Open main menu

Mount Chirripó is the highest mountain in Costa Rica with an elevation of 3,821 meters (12,536 feet). It is located in Chirripó National Park and is noted for its ecological wealth. The mountain was named "Chirripo," meaning "land of eternal waters", by Native Americans because there are many lakes and streams around the mountain.[2] The high peaks in Chirripó National Park and La Amistad International Park host important areas of Talamancan montane forest and Costa Rican Páramo with high endemism and an extremely high biodiversity. The peaks of these mountains constitute sky islands for many species of plants and animals. Snow has not fallen on the peak in the past 100 years or so, according to the University of Costa Rica, but hail is sometimes reported.

Mount Chirripó
Chirripó Grande Costa Rica hogar de Sibú.jpg
Highest point
Elevation3,821 m (12,536 ft) [1]
Prominence3,727 m (12,228 ft) [1]
Isolation878 kilometres (546 mi)
Coordinates9°29′2.7″N 83°29′19.2″W / 9.484083°N 83.488667°W / 9.484083; -83.488667Coordinates: 9°29′2.7″N 83°29′19.2″W / 9.484083°N 83.488667°W / 9.484083; -83.488667
Mount Chirripó is located in Costa Rica
Mount Chirripó
Mount Chirripó
Location in Costa Rica
LocationChirripó National Park, Costa Rica
Parent rangeTalamanca Range
First ascent1904
Agustin Blessing
Easiest routeHiking

The great height of Mount Chirripó relative to its surroundings is also evidenced by its particularly high topographic prominence of 3,727 m (12,228 ft),[1] which makes it the 37th most prominent peak in the world. On clear days it is possible to see across the country from the Pacific Ocean to the Caribbean Sea.[3]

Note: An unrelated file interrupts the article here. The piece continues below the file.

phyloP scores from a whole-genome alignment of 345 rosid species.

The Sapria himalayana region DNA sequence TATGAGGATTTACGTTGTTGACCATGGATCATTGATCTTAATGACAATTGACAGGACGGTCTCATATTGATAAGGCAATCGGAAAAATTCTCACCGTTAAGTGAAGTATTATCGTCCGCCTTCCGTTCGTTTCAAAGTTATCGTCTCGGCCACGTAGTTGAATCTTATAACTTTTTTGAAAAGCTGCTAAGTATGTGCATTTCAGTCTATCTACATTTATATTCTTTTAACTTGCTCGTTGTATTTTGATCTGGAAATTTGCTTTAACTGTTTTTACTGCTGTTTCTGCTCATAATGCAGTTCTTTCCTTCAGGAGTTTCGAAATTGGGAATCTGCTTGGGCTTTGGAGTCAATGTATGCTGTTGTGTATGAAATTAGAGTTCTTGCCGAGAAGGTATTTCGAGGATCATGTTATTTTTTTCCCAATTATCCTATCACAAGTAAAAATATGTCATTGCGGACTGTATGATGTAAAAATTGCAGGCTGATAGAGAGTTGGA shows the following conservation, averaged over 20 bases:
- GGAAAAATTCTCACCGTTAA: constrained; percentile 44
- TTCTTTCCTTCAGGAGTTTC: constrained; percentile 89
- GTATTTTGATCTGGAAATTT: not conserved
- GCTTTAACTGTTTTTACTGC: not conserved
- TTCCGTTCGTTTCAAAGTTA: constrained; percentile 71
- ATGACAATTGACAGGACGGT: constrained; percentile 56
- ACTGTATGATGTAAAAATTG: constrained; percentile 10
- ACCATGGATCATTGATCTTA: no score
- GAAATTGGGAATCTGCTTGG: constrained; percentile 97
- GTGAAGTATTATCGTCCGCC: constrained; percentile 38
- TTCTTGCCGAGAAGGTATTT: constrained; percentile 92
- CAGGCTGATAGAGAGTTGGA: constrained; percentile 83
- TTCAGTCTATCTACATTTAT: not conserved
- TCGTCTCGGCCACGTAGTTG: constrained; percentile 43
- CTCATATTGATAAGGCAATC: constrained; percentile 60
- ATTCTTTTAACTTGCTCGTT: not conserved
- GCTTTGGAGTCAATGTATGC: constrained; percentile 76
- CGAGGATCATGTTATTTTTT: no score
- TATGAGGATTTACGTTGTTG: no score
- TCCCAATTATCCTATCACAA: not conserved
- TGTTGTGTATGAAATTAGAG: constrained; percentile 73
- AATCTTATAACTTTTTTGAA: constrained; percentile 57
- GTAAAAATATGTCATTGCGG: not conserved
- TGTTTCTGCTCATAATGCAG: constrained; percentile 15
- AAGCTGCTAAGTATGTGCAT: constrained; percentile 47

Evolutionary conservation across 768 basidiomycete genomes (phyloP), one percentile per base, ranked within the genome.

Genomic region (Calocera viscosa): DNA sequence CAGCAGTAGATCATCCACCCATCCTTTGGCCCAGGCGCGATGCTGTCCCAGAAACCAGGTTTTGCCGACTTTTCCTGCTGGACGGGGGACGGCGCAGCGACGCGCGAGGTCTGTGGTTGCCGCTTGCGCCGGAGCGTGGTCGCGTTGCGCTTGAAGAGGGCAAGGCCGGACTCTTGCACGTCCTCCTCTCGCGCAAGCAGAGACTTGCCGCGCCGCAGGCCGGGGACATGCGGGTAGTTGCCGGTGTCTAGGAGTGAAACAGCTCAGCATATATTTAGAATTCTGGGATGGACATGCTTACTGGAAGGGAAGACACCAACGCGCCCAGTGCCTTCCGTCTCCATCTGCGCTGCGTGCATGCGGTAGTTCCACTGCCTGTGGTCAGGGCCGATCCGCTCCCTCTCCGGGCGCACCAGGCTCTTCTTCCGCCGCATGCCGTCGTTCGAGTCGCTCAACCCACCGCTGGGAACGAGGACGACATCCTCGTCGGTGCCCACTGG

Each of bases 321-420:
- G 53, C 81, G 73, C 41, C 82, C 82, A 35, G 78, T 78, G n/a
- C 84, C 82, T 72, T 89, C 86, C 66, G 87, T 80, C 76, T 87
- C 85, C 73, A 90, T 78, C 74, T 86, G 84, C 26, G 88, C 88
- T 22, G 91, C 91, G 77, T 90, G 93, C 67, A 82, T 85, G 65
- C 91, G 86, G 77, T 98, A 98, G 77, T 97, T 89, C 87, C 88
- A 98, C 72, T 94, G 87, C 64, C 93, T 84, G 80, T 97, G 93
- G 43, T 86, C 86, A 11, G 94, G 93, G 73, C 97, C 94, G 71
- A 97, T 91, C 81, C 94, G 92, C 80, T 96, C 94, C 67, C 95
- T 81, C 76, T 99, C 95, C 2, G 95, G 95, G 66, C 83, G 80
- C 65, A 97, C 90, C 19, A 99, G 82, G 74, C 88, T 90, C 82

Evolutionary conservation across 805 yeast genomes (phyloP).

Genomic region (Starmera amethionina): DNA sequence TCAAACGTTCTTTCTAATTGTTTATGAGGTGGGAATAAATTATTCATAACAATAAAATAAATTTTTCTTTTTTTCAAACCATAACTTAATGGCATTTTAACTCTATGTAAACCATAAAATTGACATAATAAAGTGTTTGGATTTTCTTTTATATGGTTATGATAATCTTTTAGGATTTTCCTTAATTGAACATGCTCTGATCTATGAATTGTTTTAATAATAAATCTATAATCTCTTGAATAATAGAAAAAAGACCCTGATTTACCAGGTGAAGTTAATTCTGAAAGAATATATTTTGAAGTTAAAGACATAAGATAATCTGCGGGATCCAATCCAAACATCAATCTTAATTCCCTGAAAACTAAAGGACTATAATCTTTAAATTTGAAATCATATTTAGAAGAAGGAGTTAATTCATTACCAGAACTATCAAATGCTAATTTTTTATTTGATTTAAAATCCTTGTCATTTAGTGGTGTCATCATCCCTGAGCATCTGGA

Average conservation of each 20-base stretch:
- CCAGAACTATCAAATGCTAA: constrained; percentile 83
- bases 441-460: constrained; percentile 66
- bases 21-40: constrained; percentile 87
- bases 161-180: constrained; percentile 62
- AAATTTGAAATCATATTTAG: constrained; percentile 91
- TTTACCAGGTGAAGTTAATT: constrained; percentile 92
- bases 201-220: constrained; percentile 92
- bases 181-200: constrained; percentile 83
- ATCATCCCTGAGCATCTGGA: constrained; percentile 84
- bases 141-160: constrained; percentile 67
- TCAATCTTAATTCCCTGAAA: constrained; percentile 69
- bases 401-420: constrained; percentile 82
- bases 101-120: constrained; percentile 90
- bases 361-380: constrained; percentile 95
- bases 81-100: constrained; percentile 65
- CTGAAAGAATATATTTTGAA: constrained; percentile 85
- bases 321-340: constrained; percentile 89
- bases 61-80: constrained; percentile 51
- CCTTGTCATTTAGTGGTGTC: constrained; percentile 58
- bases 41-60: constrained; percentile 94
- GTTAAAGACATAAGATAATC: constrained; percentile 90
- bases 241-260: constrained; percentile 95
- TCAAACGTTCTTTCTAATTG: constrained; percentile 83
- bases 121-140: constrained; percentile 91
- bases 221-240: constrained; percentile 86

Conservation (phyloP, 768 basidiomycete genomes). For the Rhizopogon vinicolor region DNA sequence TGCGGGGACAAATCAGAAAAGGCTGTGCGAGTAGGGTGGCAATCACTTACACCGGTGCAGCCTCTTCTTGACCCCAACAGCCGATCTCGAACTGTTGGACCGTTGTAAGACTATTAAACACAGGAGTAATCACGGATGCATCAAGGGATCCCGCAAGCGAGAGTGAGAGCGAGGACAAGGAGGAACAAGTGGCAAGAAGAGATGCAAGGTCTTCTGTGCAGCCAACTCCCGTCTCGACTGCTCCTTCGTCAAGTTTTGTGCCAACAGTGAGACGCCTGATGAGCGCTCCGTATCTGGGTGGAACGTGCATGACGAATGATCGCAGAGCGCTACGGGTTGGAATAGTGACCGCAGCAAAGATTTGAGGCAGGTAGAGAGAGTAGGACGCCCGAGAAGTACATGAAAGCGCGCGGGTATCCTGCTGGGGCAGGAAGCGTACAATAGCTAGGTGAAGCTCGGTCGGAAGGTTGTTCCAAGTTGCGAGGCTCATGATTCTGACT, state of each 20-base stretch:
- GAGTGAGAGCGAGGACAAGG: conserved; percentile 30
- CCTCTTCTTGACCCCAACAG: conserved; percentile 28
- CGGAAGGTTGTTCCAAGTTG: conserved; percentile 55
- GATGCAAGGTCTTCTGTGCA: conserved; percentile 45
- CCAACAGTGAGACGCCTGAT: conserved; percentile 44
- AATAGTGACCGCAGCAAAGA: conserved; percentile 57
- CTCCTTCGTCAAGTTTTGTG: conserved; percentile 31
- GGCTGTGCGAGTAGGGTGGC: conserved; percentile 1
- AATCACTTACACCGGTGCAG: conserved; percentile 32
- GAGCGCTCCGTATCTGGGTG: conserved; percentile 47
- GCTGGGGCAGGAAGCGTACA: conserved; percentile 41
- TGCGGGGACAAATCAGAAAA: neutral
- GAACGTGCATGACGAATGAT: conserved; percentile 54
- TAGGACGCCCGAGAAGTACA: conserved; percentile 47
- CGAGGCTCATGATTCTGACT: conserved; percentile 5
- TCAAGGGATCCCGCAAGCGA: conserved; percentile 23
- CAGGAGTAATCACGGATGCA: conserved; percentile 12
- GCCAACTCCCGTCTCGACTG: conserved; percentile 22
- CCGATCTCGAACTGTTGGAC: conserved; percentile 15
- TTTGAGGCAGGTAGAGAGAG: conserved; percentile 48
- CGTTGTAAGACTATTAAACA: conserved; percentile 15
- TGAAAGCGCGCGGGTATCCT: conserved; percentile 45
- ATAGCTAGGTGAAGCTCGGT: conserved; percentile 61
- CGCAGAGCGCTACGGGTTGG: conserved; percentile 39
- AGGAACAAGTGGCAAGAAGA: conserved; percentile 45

Climbing Chirripó is possible by obtaining a permit from the National Park office in San Gerardo de Rivas. From the trailhead, the summit can be reached via a 19.5-kilometer (12.1 mile) hike.[4]

Temperatures on the peak range from 4˚C–18˚C. Temperatures can drop to below freezing at night.



In 1904, Agustin Blessing Presinger made the first ascent to the peak. Since 1953, there have been five major fires in the area. The first official hiking trail was constructed in 1965; it led to a small sheet-metal hut five kilometers away from the peak. Today, the hut has been replaced by a concrete building visited by 7,000 people each year. In 1975, Chirripó National Park was founded, enclosing and protecting 500 square kilometers of rain forest and mountains around the peak.[5]

Forest fires occurred in 1976,[6] in the 1990s,[7] and in 2012.[8]


The hike starts 1,500 meters above sea level in the village of San Gerardo on the Talamanca Range. From the valley, the path rises through fields and woodlands before ascending through lush rainforest. The forest gradually turns into scrubland. The trail continuously ascends and descends through ridges and valleys until it reaches the final visitors' refuge at 3,392 meters. From the refuge, there is a remaining two hour hike. Once the last ridge is crossed, there is a remaining 200 meters of steep path. The summit is a 6-meter wide platform of rocks.[5]

See alsoEdit


  1. ^ a b c "Central America ultra-prominent peaks". Retrieved 2007-04-07.
  2. ^
  3. ^ "Chirripó National Park". Retrieved 2010-02-10.
  4. ^ "notes on climbing Chirripo". Retrieved 2011-04-09.
  5. ^ a b Hepworth, Adrian (2008). Wild Costa Rica: the wildlife & landscapes of Costa Rica. Mit Press. ISBN 9780262083836.
  6. ^ Harry Pariser. "First Fire". Explore Costa Rica. Retrieved 2010-02-10.
  7. ^ "Second Fire (Weak)". blog on Retrieved 2010-02-10.
  8. ^ David Delgado. "Brigadistas combaten últimas llamas en el Chirripó". Diario La Nación. Archived from the original on 2012-03-10. Retrieved 2012-03-10.

External linksEdit